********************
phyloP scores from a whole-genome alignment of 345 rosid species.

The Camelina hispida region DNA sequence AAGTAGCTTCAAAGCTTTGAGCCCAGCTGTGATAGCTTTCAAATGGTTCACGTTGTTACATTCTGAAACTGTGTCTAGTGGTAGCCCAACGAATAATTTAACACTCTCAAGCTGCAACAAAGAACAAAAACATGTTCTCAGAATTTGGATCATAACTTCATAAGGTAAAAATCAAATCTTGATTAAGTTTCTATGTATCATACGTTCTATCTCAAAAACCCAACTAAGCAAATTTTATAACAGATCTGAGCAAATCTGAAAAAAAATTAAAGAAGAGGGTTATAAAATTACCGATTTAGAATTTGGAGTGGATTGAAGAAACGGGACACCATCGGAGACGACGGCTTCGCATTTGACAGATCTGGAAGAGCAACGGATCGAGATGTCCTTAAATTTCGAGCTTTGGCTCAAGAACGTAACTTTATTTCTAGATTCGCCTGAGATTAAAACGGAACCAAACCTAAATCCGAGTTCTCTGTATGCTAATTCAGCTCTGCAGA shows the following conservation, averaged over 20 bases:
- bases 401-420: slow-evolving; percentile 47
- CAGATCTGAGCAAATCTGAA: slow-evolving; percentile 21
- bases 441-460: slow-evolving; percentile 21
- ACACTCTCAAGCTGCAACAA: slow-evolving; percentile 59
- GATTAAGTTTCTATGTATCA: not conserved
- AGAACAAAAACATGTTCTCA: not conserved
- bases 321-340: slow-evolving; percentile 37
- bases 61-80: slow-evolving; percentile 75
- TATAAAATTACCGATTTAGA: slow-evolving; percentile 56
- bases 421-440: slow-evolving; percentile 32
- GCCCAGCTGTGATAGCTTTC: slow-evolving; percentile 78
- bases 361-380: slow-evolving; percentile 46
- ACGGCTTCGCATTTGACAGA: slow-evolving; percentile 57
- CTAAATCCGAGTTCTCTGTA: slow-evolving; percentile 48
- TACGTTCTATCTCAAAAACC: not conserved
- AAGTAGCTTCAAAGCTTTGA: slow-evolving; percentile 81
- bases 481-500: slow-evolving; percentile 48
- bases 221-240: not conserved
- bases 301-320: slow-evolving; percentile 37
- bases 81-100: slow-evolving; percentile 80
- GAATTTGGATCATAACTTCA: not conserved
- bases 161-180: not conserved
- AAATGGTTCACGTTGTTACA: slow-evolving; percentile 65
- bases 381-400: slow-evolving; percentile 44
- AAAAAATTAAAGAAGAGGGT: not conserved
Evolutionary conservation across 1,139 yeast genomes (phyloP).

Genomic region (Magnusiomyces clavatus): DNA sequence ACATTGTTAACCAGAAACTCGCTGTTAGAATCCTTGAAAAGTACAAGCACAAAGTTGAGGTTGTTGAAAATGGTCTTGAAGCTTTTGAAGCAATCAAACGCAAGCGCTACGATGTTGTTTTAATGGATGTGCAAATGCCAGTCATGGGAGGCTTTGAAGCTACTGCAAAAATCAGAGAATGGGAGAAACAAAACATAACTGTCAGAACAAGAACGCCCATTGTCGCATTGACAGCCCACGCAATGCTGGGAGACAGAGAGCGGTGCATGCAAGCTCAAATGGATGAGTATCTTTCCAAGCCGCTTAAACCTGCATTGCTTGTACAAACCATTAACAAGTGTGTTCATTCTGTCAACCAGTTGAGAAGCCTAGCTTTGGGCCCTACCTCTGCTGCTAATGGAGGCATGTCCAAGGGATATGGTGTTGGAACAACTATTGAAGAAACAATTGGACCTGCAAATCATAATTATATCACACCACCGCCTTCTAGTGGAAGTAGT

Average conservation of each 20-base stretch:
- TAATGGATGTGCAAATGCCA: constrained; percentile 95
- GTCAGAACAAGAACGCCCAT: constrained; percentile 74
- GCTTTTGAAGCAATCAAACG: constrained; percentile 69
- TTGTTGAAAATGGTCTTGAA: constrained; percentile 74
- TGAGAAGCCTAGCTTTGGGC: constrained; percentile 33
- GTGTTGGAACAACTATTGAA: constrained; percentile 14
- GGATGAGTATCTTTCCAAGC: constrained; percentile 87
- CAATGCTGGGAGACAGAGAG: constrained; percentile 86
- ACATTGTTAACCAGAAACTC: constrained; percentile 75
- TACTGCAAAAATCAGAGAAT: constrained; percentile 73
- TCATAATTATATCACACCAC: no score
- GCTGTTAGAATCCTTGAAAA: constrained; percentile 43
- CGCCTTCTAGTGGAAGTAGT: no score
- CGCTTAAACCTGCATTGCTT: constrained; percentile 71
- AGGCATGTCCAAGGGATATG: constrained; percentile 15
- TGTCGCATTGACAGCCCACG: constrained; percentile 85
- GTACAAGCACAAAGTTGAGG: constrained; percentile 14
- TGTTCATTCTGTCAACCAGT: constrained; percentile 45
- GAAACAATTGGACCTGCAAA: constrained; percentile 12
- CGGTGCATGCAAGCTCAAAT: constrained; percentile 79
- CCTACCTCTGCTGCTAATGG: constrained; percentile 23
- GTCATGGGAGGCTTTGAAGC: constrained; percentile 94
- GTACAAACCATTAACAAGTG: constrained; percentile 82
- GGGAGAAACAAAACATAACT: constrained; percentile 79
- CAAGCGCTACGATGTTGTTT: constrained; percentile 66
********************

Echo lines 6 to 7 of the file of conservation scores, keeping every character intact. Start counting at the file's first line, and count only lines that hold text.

- ACACTCTCAAGCTGCAACAA: slow-evolving; percentile 59
- GATTAAGTTTCTATGTATCA: not conserved